The Government has asked the Bank of Jamaica to find a solution to the banking difficulties that have been hampering development of the medical cannabis industry.
This development was shared last Wednesday by Daryl Vaz, minister without portfolio in the Ministry of Economic Growth and Job Creation, who said the Administration regards the burgeoning medical therapeutic cannabis industry as “a serious industry for growth in the economy”.
According to Vaz, the exclusion of players in the medical cannabis industry from the formal banking sector was a result of existing laws and banking regulations.
“We, as a Government, realise that to get to the true potential of this industry, which is a gigantic industry, the whole issue of banking arrangements, formal banking arrangements, has to be addressed,” he told guests at the launch of Kronic Relief Jamaica Ltd, the newest entrant to the medical therapeutic industry.
The event, held at Eden Gardens Wellness Resort and Spa on Lady Musgrave Road in Kingston, celebrated the company receiving seven licences from the Cannabis Licensing Authority to begin operating in Jamaica.
Kronic Relief Jamaica was founded by CEO Steven Conville and plans to build a 250,000-square-foot growing and processing facility which, the company said, will employ hundreds of people. Ground for the company will be broken later this year. In an impassioned address, Conville, a naturalised Jamaican who was born in Canada to Jamaican parents, spoke glowingly about his heritage and what led him to invest in the country.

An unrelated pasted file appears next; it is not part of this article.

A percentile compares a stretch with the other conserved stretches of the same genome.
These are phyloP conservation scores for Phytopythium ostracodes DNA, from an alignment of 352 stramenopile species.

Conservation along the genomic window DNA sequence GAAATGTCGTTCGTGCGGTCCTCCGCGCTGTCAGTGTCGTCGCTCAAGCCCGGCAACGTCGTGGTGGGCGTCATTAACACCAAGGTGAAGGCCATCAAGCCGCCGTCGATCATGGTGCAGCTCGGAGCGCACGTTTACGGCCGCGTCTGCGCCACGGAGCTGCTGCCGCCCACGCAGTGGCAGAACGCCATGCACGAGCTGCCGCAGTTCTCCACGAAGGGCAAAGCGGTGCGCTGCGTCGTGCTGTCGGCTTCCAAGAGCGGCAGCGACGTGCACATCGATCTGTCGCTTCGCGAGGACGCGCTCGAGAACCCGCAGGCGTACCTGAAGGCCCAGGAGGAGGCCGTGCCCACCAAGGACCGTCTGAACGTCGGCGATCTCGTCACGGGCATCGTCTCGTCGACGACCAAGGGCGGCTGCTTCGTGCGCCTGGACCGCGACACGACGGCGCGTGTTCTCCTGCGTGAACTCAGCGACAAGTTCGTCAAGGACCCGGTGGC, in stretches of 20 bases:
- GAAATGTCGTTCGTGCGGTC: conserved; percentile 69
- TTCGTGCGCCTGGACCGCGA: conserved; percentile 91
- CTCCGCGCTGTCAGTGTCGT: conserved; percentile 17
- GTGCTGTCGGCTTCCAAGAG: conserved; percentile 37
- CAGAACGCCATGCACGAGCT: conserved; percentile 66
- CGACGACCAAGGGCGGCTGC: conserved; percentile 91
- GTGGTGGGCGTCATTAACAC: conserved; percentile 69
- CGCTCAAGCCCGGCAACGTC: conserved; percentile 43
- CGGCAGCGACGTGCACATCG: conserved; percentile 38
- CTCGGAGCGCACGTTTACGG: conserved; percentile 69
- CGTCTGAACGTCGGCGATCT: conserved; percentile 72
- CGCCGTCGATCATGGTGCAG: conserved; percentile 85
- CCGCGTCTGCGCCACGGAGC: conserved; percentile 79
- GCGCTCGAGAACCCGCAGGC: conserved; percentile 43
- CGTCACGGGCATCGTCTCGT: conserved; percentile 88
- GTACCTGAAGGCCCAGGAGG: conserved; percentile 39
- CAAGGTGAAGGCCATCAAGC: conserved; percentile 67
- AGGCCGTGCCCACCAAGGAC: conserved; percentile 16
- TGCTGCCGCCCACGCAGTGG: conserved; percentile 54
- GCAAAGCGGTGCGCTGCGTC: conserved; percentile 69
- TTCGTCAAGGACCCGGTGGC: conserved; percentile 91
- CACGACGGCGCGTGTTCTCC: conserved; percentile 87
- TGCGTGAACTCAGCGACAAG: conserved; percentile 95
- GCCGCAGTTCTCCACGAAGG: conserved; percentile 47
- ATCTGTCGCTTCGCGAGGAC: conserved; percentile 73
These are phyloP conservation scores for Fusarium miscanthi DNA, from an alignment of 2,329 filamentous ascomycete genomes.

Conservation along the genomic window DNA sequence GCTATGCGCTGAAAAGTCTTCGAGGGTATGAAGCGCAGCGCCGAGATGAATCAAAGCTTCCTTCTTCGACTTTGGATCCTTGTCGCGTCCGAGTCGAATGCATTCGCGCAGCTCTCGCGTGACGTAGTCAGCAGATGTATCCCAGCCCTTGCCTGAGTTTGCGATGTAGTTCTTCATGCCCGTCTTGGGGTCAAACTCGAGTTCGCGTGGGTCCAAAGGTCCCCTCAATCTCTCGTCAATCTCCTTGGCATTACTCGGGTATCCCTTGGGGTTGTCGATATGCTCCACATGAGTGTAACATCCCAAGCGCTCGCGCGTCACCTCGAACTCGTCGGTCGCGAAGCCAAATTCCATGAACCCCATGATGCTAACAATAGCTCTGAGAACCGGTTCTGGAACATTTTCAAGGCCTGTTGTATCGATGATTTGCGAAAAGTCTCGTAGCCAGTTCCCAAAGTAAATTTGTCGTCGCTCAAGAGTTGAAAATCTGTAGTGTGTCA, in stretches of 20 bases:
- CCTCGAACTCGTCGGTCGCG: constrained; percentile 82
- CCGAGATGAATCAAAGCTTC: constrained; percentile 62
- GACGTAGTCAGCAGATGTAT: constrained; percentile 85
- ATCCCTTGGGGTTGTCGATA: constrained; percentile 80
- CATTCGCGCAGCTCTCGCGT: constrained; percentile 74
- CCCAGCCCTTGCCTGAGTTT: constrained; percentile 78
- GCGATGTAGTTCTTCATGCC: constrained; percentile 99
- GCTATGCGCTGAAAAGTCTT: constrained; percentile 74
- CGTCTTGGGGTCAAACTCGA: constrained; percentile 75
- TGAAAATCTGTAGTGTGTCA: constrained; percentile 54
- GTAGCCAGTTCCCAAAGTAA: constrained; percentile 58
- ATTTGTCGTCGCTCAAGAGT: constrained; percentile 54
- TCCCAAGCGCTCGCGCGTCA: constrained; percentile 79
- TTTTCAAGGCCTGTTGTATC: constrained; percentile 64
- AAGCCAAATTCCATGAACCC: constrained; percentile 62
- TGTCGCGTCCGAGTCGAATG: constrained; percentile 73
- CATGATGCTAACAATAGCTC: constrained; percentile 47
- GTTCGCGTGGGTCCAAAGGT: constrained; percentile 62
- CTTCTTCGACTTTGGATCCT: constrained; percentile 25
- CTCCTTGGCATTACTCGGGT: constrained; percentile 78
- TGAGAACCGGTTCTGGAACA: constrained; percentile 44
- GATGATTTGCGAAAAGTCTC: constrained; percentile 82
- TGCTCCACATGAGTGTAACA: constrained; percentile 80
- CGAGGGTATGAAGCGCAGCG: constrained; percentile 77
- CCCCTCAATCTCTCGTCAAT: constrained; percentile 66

He outlined his vision for the company, the overall local industry and for positing Jamaica as a cannabis-producing leader on the world stage.
In thanking his friend and mentor Dr Henry Lowe, renowned scientist and cannabis researcher, Conville appealed for unity among all stakeholders in realising the potential of this industry.
While agreeing with the assessment regarding the challenges facing the industry, Conville offered some positive insight about the current state of affairs: “We are moving in the right direction, in terms of a national perspective on cannabis including even first world powers such as the United States.”
He said Jamaica should be a major global player for cannabis production going forward, as the island is already perceived as a leader in cannabis production.
In his address Dr Lowe echoed the sentiments regarding the current fetters to the development of the medical cannabis industry and bemoaned the current level of bureaucracy facing the industry.
He warned that Jamaica was in danger of missing a great opportunity presented by cannabis.
Aaron Ali, Kronic Relief Jamaica’s head of horticulture, gave the audience a brief scientific overview of the company’s cannabis-growing practices and how it intends to develop various high-quality products.
The company, in a news release, said that regular updates on its progress will be posted on the KRJ website: kronicreliefjamaica.com.
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Watch all videos on Steven Conville’s YouTube Channel!